Last month, I wrote a post that generated a lot of debate about a petition that was started on the White House’s “We the People” website to eliminate the Government Pension Offset (GPO) and the Windfall Elimination Provision (WEP). To put it mildly, readers of our site had some strong opinions on the subject as reflected by the volume of comments on the original post.
So as the deadline for this petition draws near (it’s tomorrow), how is it faring and is it going to get a response from the White House?
In a word: No. The petition has absolutely no chance of generating a response as it is nowhere near the minimum 100,000 signatures required and the deadline is tomorrow, March 23. It only has 3,553 signatures as of the time of this writing.
However, for those who were hoping for better news, all hope is not lost. The subject is timely because the House Ways and Means Committee just held a hearing today on reforming WEP and GPO.
A press release from the House Committee about the hearing suggests that hearing’s primary purpose was largely to garner support for repealing these two measures from those who oppose them.
This quote from the Committee’s Chairman, Kevin Brady (R-TX), sums up the general tenor from the press release:
Since 2004, I have worked to repeal the WEP and replace it with a formula that treats our firefighters, police officers, teachers, and other affected workers fairly … Under our approach … No more unfair formula for teachers, firefighters and police officers. Instead, we use the same benefit formula for everyone, looking at all earnings.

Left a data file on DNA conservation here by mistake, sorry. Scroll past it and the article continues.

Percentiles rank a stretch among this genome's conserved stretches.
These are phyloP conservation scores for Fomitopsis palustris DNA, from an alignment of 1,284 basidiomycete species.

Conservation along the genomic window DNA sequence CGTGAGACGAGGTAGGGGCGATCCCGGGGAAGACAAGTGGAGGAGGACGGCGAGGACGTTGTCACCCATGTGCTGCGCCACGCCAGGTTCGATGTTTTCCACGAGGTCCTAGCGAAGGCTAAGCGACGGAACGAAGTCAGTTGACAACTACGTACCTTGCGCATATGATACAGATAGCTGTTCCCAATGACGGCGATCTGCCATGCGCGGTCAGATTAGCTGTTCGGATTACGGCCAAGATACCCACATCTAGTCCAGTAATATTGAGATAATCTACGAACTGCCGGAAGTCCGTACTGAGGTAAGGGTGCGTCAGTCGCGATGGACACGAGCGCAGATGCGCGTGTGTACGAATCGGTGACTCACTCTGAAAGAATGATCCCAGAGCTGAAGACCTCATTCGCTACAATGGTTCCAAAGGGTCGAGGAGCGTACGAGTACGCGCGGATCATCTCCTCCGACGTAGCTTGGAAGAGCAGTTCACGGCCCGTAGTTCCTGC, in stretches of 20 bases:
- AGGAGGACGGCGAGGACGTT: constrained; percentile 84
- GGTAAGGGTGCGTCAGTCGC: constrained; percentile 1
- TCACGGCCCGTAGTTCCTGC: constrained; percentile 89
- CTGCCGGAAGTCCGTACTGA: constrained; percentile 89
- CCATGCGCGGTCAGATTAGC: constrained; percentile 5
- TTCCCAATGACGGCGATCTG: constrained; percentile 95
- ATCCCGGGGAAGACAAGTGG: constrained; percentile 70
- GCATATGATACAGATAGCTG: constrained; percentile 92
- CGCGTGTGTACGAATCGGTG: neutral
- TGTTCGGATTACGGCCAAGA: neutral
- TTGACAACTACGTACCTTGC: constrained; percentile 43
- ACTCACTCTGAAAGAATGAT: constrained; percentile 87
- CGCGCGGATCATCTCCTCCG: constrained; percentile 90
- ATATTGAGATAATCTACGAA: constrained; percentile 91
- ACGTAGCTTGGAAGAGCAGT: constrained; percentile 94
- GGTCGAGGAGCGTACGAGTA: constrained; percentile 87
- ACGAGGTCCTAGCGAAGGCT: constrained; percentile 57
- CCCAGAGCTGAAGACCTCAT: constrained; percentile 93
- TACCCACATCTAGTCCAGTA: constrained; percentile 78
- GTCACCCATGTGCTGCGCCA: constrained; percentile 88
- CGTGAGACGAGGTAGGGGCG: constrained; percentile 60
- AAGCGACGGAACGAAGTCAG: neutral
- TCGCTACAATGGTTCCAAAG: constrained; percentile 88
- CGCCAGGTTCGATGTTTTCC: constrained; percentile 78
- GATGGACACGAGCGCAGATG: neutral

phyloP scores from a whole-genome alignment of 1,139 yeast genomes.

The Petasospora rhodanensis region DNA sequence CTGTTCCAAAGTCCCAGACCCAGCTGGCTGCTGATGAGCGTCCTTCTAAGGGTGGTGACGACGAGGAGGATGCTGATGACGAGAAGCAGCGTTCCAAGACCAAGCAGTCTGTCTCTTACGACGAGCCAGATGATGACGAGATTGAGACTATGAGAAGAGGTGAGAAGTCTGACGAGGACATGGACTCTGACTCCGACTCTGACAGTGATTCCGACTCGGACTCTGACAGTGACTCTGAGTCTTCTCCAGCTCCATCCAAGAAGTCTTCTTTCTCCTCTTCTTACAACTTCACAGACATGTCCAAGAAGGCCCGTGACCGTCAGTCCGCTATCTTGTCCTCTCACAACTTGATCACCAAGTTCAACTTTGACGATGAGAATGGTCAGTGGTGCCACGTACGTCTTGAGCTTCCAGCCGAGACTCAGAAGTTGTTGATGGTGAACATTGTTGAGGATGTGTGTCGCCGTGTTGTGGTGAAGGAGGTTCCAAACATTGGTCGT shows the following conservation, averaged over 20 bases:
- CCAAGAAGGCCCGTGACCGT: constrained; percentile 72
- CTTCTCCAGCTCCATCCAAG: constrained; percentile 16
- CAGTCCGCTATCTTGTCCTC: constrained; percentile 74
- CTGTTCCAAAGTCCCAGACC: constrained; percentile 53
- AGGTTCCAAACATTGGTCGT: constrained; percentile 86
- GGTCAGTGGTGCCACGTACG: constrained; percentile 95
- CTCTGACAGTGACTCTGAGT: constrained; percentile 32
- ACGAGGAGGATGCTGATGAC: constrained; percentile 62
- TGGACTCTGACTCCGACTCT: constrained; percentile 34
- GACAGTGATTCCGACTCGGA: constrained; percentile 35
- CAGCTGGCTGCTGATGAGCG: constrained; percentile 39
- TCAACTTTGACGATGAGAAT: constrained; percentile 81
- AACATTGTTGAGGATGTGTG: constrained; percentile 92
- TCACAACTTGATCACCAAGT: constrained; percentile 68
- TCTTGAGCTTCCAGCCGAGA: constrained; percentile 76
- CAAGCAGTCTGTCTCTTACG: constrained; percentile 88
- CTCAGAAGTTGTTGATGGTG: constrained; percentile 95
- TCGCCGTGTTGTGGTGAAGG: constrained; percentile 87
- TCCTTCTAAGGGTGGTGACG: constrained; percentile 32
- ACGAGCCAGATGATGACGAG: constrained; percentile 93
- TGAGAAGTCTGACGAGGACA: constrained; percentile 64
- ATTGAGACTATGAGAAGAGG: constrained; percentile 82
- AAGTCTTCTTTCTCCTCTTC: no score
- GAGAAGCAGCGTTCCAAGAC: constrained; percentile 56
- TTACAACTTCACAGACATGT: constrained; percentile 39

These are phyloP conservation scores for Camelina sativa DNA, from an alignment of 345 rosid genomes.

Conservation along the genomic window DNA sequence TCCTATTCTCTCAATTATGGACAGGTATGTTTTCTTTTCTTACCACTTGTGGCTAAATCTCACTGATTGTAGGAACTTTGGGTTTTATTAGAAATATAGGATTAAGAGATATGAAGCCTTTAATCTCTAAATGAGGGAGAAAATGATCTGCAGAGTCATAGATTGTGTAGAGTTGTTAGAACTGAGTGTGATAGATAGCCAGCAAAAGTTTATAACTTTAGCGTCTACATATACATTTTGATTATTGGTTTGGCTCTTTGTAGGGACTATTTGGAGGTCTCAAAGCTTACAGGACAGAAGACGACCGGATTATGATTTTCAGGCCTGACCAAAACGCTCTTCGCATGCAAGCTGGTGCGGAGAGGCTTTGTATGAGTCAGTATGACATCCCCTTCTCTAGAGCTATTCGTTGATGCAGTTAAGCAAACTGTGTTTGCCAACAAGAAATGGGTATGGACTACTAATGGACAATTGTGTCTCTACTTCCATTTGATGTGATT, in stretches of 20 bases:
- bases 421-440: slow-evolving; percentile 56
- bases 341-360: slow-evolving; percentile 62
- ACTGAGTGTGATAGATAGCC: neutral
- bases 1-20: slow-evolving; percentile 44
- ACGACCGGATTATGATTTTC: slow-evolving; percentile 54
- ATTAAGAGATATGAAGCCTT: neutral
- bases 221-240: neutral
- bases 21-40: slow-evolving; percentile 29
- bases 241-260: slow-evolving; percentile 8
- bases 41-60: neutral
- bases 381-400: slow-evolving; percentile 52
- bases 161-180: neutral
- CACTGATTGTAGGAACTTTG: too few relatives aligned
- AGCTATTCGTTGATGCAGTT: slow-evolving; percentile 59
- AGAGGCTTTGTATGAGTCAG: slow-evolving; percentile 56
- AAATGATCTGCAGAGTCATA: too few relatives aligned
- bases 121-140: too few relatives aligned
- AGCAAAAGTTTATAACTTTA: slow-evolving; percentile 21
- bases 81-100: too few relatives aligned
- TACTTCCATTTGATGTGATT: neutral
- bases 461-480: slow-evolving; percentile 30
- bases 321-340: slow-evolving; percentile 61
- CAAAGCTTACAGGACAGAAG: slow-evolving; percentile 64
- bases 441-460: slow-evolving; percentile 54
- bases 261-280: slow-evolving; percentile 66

Brady is a proponent of reforming WEP. In 2015, he introduced a reform bill called the Equal Treatment of Public Servants Act (H.R. 711). Among other things, this bill would reduce the penalty on a federal employee’s Social Security benefits. NARFE has a good summary of the bill on their website.
NARFE president Richard G. Thissen said of the bill, “NARFE is encouraged by the ongoing various reform efforts, particularly with regard to H.R. 711. This bill would help mitigate the WEP penalty by providing some relief for both current beneficiaries through a rebate and future Social Security recipients by improving the formula going forward. This relief is long past due but would be very much appreciated by individuals who are being penalized for their public service.”
As for what comes next, Brady called the hearing “an important first step” and said that the Committee will continue to move towards a solution that makes sure everyone is treated equally.